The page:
In 1896, the light station was hooked up to Dunkirk’s waterworks with nearly a thousand feet of 2½-inch iron pipe, and in March of the following year a new dwelling was completed for the assistant keeper. Other turn of the century improvements included a forty-gallon hot water tank for the kitchen, galvanized iron fence on the east and north side of the lighthouse lot, and an iron oil house to hold the volatile kerosene used by the light. In 1901, the rotation speed of the flash panels was increased, changing the characteristic of the light from fixed white varied by a white flash every ninety seconds to fixed white varied by a white flash every forty-five seconds. The illuminant for the light was changed from kerosene to incandescent oil vapor in 1912, increasing the intensity of the flashes from 16,000 candles to 290,000 candles.
The tower’s light was electrified in 1923, while electricity arrived at the small beacon light in 1935. As keepers no longer needed to brave the walk to the harbor beacon, the position of assistant keeper was discontinued, and the assistant keeper’s dwelling was leased to local families. During World War II and for a short period afterward, Coast Guard personnel lived in the residence, but ultimately, the dwelling was demolished.
Around 1962, Dunkirk Lighthouse was unmanned as the prominence of Dunkirk harbor had begun to wane and technology had made automation of the light possible. General maintenance was still performed by the Coast Guard, but without a resident keeper, the dwelling started to deteriorate. A group of veterans and citizens signed a twenty-five-year lease on the property with the Coast Guard and turned the station into a memorial park and lighthouse museum. The keeper’s dwelling has been meticulously restored and features lighthouse memorabilia and photographs of keepers. Another building on the grounds houses military and maritime artifacts along with a souvenir shop, whose proceeds go towards continued maintenance of the station.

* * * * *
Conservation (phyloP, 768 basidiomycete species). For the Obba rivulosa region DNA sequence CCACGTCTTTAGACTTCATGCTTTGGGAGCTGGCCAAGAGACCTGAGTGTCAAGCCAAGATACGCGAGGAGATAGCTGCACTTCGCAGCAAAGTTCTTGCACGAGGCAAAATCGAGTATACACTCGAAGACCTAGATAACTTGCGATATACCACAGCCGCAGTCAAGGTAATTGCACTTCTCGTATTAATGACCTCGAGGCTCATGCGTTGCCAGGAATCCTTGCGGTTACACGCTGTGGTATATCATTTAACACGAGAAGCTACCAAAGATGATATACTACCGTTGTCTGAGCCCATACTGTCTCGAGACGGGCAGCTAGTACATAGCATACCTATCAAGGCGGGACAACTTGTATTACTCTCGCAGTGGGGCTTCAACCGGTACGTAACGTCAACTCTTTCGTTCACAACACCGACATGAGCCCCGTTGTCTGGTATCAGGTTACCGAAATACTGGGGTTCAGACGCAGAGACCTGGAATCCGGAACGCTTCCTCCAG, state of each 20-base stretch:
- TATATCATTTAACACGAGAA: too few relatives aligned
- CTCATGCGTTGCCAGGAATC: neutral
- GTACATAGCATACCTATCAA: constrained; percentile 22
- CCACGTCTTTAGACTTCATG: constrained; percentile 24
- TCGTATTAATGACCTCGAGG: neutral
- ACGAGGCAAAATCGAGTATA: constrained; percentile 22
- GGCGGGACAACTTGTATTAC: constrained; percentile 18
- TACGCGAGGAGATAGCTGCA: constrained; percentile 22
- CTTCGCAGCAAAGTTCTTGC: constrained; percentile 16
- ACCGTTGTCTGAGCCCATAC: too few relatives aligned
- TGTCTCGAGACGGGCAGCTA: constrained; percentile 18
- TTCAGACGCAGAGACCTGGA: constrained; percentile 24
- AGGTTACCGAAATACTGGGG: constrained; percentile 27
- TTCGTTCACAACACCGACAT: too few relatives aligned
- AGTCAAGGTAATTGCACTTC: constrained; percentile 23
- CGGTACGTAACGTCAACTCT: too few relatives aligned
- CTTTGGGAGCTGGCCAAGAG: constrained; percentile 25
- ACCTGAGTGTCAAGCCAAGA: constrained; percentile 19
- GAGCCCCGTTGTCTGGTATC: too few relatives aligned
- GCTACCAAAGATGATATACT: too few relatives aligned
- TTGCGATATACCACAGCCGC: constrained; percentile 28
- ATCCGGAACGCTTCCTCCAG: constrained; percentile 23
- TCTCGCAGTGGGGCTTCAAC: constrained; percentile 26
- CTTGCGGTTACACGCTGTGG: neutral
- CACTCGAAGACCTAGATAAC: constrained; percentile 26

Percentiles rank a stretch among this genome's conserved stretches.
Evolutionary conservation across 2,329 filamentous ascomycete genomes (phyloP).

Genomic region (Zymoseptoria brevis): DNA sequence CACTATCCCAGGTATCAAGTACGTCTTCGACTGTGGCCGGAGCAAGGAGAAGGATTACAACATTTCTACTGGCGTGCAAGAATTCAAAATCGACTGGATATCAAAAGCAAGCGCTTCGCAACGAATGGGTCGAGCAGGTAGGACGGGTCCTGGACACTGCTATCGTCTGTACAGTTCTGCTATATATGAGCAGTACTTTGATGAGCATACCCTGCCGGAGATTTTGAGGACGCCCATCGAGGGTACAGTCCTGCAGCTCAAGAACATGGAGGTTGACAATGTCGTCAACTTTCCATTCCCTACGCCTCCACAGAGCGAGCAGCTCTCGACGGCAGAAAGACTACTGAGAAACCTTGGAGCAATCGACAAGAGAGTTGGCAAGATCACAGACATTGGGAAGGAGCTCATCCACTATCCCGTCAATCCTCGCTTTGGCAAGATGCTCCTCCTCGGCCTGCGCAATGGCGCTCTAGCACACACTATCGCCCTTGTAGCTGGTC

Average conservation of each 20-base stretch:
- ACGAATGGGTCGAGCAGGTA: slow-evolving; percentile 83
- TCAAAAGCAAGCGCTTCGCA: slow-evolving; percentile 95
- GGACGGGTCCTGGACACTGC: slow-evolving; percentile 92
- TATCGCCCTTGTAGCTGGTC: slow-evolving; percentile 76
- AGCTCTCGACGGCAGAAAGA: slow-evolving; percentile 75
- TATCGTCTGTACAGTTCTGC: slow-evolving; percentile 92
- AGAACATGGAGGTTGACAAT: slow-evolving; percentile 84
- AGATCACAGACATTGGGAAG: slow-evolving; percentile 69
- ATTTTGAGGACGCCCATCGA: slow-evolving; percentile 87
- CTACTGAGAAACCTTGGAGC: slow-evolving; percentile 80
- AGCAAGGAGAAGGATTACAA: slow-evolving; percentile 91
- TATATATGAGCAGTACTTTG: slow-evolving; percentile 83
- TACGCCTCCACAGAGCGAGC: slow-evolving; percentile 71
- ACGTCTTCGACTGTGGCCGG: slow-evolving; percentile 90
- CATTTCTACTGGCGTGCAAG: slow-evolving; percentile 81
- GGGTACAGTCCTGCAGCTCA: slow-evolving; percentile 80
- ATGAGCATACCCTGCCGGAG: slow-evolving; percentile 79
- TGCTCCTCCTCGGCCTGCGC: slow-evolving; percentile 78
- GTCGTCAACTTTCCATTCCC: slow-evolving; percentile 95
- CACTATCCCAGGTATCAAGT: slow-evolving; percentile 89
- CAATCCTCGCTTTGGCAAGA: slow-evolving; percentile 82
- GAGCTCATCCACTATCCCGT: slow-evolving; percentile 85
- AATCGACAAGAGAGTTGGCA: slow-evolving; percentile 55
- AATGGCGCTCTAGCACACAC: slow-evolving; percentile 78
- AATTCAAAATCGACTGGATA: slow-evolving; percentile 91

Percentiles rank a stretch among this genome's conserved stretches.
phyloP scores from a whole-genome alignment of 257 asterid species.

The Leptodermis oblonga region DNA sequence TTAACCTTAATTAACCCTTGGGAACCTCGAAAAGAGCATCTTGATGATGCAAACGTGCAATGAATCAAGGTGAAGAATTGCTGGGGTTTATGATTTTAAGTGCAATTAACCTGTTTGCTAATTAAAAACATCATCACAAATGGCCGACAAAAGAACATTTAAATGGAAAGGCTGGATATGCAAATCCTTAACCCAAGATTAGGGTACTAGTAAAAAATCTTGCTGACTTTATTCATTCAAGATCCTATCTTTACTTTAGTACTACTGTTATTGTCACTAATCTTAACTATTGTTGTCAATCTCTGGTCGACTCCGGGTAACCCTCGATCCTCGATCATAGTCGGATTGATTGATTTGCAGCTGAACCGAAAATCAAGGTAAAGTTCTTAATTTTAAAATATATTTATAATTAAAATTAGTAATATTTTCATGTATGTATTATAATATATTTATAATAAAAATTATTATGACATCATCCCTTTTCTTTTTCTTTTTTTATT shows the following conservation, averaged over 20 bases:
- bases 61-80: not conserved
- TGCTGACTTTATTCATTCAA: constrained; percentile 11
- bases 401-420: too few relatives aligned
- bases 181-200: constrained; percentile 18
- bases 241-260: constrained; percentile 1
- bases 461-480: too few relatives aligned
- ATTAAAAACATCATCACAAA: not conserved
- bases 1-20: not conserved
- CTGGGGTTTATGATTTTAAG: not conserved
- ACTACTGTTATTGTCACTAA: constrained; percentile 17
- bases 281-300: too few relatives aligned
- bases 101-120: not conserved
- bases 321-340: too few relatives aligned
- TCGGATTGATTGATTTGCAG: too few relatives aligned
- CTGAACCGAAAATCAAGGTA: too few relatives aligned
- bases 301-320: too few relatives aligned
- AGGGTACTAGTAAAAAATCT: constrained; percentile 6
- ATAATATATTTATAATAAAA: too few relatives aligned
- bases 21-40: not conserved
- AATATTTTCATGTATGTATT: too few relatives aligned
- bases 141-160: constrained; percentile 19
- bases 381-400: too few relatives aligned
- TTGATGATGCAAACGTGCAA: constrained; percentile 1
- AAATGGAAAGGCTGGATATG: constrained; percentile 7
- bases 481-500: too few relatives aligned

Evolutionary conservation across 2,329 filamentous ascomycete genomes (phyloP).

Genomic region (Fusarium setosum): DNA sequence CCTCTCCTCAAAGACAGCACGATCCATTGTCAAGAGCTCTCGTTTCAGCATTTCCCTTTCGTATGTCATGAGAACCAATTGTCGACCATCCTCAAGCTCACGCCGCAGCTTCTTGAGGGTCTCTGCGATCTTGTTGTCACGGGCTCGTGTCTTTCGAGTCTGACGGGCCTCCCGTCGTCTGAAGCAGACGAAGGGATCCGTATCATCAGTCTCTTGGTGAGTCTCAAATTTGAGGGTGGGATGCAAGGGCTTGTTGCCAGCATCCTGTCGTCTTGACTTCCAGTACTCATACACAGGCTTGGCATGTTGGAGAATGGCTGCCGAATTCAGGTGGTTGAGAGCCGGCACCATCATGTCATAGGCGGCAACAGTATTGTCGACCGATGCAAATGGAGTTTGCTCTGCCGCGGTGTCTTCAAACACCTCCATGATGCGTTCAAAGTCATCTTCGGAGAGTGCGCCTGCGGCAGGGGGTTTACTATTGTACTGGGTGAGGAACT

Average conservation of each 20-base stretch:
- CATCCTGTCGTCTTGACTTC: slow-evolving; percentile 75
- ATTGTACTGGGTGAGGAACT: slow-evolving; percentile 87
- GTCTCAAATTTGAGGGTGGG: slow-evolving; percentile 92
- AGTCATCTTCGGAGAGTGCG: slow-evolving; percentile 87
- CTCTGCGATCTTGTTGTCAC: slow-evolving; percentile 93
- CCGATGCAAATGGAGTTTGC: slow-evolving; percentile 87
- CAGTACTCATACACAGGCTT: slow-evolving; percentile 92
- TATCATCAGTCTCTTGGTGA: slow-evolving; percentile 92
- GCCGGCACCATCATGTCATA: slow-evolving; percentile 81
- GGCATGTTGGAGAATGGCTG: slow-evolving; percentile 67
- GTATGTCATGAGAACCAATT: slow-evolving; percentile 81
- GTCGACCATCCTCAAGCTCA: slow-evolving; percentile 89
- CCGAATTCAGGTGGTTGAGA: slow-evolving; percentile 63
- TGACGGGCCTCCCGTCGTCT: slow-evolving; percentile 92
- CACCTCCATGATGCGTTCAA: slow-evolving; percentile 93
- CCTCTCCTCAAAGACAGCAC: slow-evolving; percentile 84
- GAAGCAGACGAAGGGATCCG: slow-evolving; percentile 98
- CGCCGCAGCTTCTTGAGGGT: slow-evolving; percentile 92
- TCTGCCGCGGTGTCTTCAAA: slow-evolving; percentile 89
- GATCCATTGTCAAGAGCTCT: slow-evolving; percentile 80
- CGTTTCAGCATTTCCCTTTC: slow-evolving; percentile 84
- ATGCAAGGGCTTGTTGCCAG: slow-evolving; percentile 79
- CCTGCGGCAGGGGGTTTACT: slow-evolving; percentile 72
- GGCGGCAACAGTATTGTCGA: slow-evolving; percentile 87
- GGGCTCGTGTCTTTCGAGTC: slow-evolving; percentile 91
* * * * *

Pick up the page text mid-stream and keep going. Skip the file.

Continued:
After a protective cement breakwall was destroyed by a violent storm, chunks of the bluff near the lighthouse were regularly lost to erosion. A round formation was eventually uncovered, and research proved it to be the foundation of the original lighthouse. Heritage Preservation and Interpretation, Inc., based in Steamburg, conducted an archaeological dig on the site in 2010 in an attempt to document and preserve the historic foundation.